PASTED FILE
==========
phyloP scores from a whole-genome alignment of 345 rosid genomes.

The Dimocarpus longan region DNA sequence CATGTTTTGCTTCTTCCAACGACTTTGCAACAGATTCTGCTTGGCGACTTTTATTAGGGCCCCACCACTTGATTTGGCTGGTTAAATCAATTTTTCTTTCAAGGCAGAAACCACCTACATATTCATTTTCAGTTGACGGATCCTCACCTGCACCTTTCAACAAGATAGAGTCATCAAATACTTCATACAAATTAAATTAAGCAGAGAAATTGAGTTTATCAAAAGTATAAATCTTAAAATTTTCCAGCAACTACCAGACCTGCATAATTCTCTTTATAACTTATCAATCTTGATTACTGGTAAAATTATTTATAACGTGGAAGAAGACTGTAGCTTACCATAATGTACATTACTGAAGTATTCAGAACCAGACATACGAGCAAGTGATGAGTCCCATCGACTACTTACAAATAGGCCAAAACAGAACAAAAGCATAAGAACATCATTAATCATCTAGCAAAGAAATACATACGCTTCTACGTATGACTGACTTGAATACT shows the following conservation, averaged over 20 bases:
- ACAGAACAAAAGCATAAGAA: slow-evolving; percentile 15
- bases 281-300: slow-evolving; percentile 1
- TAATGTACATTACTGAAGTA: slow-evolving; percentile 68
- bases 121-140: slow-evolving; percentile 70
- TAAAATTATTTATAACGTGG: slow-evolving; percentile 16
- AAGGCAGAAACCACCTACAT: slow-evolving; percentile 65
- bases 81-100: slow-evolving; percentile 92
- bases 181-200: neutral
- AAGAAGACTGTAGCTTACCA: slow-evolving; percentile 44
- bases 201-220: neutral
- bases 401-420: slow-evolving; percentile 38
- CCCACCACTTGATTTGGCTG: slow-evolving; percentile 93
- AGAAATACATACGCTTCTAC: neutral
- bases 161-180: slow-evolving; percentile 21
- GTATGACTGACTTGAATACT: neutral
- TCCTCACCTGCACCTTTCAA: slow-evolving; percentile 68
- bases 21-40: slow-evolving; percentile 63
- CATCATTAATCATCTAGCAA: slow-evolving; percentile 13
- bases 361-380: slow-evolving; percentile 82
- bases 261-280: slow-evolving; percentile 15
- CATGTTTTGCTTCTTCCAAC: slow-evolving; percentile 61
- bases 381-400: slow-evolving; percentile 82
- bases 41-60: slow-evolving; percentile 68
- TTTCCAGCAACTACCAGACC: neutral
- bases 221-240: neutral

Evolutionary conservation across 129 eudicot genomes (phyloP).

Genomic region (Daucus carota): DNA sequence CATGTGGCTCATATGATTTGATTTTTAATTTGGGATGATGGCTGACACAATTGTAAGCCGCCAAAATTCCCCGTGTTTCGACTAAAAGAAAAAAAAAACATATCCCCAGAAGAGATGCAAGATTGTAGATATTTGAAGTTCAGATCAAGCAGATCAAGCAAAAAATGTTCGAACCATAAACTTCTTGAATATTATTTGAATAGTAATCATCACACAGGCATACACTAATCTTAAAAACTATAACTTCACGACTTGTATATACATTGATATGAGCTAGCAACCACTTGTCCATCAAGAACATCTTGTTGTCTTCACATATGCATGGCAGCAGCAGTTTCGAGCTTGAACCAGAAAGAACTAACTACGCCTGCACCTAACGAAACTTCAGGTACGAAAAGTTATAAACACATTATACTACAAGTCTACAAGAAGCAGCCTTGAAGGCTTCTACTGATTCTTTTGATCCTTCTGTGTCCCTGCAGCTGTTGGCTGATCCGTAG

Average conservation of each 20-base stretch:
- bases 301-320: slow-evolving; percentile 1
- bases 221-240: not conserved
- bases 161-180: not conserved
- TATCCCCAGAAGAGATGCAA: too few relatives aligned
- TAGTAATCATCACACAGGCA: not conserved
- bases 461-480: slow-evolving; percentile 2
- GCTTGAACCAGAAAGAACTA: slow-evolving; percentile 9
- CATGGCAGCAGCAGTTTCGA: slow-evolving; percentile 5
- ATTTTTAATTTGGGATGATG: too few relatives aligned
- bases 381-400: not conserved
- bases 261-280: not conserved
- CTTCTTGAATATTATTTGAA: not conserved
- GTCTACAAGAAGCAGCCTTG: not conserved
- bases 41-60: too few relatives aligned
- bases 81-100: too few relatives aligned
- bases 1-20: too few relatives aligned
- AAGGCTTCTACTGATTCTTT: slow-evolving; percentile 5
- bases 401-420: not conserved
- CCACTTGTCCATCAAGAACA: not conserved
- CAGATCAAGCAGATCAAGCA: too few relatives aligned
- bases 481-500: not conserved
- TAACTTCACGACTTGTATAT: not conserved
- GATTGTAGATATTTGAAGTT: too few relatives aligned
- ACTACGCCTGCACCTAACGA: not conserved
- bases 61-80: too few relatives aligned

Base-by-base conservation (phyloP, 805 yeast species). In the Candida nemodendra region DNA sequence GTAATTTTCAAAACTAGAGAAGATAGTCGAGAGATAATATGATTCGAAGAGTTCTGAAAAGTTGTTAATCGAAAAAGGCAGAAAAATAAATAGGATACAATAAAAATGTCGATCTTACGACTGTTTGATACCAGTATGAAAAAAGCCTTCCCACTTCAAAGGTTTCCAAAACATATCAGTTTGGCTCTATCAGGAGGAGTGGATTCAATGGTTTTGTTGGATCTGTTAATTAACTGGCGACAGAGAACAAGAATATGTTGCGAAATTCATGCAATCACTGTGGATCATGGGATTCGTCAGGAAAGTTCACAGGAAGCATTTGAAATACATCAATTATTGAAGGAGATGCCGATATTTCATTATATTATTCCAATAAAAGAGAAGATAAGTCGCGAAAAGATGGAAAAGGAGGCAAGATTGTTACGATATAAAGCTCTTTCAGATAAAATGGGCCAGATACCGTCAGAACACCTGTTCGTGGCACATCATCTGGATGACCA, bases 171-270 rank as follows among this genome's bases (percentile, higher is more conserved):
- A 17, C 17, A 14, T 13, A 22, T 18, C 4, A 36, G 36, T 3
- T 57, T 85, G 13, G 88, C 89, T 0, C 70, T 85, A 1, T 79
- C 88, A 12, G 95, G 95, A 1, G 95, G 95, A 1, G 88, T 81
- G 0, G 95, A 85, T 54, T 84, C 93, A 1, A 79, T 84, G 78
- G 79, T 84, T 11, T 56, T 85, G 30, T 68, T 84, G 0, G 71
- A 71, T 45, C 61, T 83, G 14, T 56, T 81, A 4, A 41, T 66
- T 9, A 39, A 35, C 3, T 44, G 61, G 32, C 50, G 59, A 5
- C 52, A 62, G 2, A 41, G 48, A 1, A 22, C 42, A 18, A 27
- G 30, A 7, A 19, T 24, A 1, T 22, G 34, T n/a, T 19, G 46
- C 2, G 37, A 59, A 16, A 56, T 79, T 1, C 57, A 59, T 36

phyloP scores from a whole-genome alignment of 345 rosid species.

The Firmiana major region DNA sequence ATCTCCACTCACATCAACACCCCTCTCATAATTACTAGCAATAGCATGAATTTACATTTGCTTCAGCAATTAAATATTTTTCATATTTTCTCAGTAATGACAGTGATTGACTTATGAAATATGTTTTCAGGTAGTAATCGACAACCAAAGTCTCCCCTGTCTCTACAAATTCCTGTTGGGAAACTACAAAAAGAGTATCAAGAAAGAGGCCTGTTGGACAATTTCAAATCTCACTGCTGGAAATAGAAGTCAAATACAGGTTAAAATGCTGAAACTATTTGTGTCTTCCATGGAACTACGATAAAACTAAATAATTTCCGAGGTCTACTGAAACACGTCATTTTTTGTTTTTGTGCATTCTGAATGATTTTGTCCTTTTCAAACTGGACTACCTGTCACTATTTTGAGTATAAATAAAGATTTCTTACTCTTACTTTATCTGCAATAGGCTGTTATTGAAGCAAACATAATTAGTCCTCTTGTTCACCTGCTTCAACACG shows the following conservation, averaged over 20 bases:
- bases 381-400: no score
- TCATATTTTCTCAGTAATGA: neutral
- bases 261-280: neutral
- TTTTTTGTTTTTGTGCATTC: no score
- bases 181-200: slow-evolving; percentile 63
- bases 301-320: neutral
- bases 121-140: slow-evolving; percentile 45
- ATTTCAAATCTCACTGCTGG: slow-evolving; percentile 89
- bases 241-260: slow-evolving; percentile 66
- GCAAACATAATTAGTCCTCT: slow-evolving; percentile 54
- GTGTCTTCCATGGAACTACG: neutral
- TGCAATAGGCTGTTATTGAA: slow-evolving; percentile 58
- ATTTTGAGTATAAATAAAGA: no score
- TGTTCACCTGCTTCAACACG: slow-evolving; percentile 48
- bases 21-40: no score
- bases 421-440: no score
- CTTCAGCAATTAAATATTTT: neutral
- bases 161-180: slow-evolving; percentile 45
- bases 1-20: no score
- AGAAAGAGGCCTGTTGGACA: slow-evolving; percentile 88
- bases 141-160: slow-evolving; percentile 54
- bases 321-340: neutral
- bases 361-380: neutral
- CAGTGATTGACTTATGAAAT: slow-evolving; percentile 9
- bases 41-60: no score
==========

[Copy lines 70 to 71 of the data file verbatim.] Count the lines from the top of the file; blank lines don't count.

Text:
- TCATATTTTCTCAGTAATGA: neutral
- bases 261-280: neutral